Author: Richard Bachman (pen name used by Stephen King)
Hardcover: pages 286
Publisher: Scribner (A Division of Simon & Schuster, Inc)
Publish Date: June 2007
One hungover Saturday morning when not much was doing, Clayton Senior staggered out of the bedroom in the second-floor apartment he and his son shared while Clay was sitting crosslegged on the living room floor, watching cartoons and eating Apple Jacks. “How many times have I told you not to eat that shit in here?” Senior inquired of Junior, then picked him up and threw him downstairs. Clay landed on his head.
His father went down, got him, toted him back upstairs, and threw him down again. The first time, Clay remained conscious. The second time, the lights went out. His father went down, got him, toted him upstairs, and looked him over. “Fakin sonofabitch,” he said, and threw him down again.
“There,” he told the limp huddle at the foot of the stairs that was his now comatose son. “Maybe you’ll think twice before you tote that fucking shit into the living room again.”
Unfortunately, Clay never thought twice about much of anything. He lay unconscious in Portland General Hospital for three weeks. The doctor in charge of his case voiced the opinion that he would remain so until he died, a human carrot. But the boy woke up. He was, unfortunately, soft in the head.
So began the life of Clayton “Blaze” Blaisdell, Jr. the main character of this noir homage to Steinbeck’s Of Mice and Men. Stephen King, Richard Bachman’s real name, writes in the foreword that Blaze is a “trunk novel,” which is to say a manuscript written long ago which the author decided was unworthy of publication at the time, but now that he’s a famous author he’s pulled it out, dusted it off and shipped it to print. Well… not exactly. Actually, Blaze went through some rewriting and editing and updating. Where as Blaze had grown up in post WWII America, the new-and-improved, modernized Blaze grew up in “America, Not All That Long Ago,” as King calls it. It’s an interesting mix of old and new: George says “Shag, baby,” others say “far out” and the money goes a LOT farther in the book with dime payphones and $200 buying a complete baby outfitting, from the ground up (crib, changing table, clothes, formula, the works!).
Blaze is, as I said, a noir homage to Steinbeck’s Of Mice and Men. Just imagine what that classic novel would have been like if Stephen King had written it: George is a small time con-artist looking for that big score he can retire on, Blaze… well, he’s still a huge hulking man with the mentality of a 10 year old who doesn’t know his own strength and who relies on George to know what to do. George is still a gruff, insulting, small man for whom (Lenny) Blaze would do anything for, including jump off a building or in Blaze’s case, take 2 years in prison and not rat out his friend. And oh yeah, in King’s version of OMaM, George is a ghost and Blaze has a sixth sense about things.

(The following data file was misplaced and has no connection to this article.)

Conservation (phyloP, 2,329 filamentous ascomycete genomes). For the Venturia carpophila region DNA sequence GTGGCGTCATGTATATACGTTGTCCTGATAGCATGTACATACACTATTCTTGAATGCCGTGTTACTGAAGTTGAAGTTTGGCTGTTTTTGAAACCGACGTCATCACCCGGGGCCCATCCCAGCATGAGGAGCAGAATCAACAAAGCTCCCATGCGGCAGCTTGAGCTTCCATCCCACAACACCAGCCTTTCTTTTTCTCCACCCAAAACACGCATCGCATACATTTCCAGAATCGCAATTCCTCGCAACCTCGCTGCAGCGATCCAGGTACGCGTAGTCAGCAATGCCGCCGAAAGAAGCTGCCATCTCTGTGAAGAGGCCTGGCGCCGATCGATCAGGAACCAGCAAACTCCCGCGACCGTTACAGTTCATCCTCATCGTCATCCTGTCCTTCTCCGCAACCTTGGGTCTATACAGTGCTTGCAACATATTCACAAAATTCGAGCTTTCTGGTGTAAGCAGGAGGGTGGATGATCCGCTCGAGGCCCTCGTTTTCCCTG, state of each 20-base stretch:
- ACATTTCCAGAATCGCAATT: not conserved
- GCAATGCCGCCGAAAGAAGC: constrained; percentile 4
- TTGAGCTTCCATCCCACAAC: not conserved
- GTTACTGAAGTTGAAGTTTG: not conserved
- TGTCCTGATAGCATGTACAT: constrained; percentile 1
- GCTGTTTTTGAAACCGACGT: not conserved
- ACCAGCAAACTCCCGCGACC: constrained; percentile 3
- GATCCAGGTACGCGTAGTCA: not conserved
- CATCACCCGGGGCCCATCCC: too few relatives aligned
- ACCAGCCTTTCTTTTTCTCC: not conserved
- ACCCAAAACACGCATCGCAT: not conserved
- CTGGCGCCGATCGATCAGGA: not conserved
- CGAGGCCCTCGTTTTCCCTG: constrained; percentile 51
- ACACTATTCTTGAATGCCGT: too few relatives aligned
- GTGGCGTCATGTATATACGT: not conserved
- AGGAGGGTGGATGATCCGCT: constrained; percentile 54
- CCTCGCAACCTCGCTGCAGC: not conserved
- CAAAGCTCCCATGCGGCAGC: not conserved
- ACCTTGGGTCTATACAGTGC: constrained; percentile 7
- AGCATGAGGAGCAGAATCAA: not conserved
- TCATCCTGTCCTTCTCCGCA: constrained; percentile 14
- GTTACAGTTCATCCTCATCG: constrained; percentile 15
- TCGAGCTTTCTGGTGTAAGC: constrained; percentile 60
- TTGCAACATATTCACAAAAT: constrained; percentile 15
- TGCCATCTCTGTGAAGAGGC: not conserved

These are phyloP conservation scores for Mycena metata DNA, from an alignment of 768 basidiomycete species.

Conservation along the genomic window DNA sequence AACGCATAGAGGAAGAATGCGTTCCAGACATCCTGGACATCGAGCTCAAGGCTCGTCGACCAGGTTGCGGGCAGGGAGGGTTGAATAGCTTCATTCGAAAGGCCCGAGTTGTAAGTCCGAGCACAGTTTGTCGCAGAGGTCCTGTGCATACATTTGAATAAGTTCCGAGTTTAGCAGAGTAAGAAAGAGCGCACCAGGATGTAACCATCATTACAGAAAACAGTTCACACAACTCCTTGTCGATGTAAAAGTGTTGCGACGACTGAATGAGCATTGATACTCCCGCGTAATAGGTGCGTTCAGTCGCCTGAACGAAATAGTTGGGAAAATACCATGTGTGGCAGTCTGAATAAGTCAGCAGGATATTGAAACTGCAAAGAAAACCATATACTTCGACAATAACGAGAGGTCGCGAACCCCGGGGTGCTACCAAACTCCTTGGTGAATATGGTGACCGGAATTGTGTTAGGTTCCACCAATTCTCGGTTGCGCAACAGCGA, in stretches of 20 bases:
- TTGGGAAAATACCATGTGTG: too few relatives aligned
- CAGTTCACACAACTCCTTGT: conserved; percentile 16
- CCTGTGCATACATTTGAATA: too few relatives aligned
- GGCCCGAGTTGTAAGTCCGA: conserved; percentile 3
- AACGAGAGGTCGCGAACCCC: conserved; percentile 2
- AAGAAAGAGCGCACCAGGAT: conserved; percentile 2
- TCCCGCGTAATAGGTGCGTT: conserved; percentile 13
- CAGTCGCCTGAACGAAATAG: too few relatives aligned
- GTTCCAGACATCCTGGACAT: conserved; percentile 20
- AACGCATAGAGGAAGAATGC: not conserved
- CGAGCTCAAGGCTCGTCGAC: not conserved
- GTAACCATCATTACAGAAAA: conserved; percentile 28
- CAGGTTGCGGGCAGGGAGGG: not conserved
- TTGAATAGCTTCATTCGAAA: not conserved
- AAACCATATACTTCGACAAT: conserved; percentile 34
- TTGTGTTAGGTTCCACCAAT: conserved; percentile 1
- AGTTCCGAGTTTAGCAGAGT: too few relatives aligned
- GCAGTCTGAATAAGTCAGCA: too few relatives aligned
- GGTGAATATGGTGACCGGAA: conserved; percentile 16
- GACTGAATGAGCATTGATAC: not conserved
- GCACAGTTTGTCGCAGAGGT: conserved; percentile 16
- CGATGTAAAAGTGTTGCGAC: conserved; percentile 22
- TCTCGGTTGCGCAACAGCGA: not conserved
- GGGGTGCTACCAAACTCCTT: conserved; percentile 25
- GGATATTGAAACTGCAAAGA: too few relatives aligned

Blaze is a character you can feel sympathy for. A rough childhood in Hetton House, lovingly dubbed “Hell House” by John, Blaze’s only friend, the state-run orphanage. He’s huge, standing 6’7″ and 270 lbs, with the power of life and death literally in his strong hands. As a kid and teen he stands up for his friends and protects them, even pursues vengence for them from their bullies. He’s lonely and alone, with George as his only friend. Blaze could have turned out to be a good, law abiding person had he had the right influence, as it was he fell in with criminals and therefore became one himself, though never really grasping the morality of the right and wrong of their activities.
When Blaze decides to carry out “the big score” that George had planned out before his untimely death, which was the kidnapping of a wealthy couple’s six-month-old baby, he inevitably fails to cover all his tracks, thus dooming the caper before it’s even begun.
Blaze has no desire to hurt the baby, but George tells him he has to because the baby will just slow him down. He grows very attached to little Joe and decides to collect the ransom and run away with the money and the baby, like he’s a puppy to carry off (and remember what Lenny did to his puppy ).
As I loved Of Mice and Men, and Stephen King is one of my favorite authors, you will no doubt guess that I also loved Blaze. Though it’s more like a crime thriller than say, a psychic psychotic murderous prom princess, it’s still noticeably King. And though it’s not my favorite SK book, it’s definitely an excellent read that never gave away it’s ending. The book also includes a short story called “Memory,” which later became Duma Key, the book that I believe is King’s masterpiece. Well written and constructed, Blaze gets 4 out of 5 stars.
Filed under: Book Reviews | Tagged: Blaze, Boston, brain damage, child labor, Clayton Blaisdell Jr., con artist, crime, Duma Key, ghost, grift, John Steinbeck, Maine, mentally disabled, New England, Of Mice and Men, orphanage, sixth sense, stealing, suspense | 2 Comments »